What are they: This term is used to distinguish non-nuclear weapons from nuclear ones.

What it means: Of course it doesn't mean that because weapons are 'conventional' they are somehow more acceptable or less lethal. In the 'conventional' raid by Allied planes on Dresden in February 1945, as many civilian people were killed as in the nuclear attack on Hiroshima in August 1945.  It took a thousand bombers and tens of thousands of bombs to destroy Dresden. Just one bomber aircraft and one bomb devastated Hiroshima - but creating the bomb had involved thousands of people behind the scenes.  In fact, nuclear weapons have not been used since 1945, but at least 20 million people have been killed in wars fought with conventional weapons since then.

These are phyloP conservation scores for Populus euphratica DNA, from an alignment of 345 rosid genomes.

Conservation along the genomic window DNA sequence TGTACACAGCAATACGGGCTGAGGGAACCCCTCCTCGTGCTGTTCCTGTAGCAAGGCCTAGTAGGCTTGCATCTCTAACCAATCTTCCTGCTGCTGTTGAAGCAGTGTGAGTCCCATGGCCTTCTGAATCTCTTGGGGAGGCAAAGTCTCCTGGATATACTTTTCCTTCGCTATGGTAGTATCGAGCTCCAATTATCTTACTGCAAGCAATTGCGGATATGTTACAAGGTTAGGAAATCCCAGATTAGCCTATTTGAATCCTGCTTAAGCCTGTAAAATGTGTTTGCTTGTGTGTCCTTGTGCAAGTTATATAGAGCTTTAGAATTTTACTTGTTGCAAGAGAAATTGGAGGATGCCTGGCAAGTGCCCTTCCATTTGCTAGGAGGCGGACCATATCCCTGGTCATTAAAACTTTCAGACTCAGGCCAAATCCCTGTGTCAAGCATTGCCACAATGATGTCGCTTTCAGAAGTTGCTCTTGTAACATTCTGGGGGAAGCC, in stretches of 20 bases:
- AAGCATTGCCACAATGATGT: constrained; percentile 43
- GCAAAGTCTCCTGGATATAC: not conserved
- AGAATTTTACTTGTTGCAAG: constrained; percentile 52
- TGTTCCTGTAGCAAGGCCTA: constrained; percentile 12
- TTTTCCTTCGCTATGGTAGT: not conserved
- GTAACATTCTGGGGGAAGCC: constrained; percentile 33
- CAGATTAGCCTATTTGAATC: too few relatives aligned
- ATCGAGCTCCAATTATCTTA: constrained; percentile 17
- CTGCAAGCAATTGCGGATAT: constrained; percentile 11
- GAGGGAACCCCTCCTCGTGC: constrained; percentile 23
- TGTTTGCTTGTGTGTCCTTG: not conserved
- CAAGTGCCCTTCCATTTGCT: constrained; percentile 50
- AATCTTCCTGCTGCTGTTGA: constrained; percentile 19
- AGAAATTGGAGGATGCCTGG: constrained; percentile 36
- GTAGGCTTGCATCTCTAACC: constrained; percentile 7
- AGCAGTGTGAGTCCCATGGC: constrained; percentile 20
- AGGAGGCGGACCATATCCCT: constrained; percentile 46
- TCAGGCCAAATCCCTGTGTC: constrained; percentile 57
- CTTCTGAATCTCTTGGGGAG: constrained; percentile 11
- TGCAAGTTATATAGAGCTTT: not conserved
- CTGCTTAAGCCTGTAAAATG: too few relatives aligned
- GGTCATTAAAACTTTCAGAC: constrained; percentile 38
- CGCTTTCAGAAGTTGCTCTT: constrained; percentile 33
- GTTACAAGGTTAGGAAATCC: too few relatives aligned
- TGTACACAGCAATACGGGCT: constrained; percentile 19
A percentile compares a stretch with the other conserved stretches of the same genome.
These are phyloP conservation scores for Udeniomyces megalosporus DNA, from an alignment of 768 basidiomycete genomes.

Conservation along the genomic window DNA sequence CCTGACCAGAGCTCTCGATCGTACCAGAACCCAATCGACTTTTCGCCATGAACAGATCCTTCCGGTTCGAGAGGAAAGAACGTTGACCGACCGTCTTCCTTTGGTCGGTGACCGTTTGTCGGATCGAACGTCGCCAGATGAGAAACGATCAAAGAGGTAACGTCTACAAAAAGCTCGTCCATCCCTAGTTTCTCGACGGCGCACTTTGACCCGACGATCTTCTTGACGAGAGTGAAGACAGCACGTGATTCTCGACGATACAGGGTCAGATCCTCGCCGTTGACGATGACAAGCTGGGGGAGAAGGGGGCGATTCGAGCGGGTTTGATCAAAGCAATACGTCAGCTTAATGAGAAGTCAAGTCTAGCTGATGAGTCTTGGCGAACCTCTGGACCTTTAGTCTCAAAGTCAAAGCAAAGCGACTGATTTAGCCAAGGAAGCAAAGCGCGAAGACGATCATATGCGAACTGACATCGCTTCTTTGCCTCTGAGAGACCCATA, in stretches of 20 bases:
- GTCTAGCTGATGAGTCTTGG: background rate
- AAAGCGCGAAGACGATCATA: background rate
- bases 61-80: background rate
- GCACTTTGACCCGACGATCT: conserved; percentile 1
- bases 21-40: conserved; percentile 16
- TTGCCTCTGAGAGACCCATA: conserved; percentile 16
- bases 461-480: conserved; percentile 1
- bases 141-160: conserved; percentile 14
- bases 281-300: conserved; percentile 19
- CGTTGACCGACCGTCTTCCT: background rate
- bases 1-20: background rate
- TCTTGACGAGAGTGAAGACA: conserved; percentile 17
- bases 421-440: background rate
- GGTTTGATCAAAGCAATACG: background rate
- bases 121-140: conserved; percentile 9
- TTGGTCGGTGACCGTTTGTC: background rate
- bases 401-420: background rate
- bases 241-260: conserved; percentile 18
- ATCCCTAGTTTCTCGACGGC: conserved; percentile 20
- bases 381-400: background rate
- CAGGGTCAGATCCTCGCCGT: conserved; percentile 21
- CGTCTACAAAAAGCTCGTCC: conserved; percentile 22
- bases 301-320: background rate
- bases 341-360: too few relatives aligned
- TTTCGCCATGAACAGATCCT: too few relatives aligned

Think about it: Isn't it misleading to think of weapons as if they can be categorised as more or less harmful? They have one function: to kill. Some do it rather more horribly (such as cluster bombs or chemical weapons) or comprehensively (such as firebombs or nuclear weapons) than others, that's all. At the receiving end, people are maimed and killed, and in that sense the weapon doesn't matter. People were shocked to hear that the US forces in Iraq had used napalm, which was used to set fire to forests (and people) in Vietnam, and is on the international list of banned weapons. It was certainly another troubling reminder that in war anything goes. But what is more shocking is that weapons are used against citizens at all.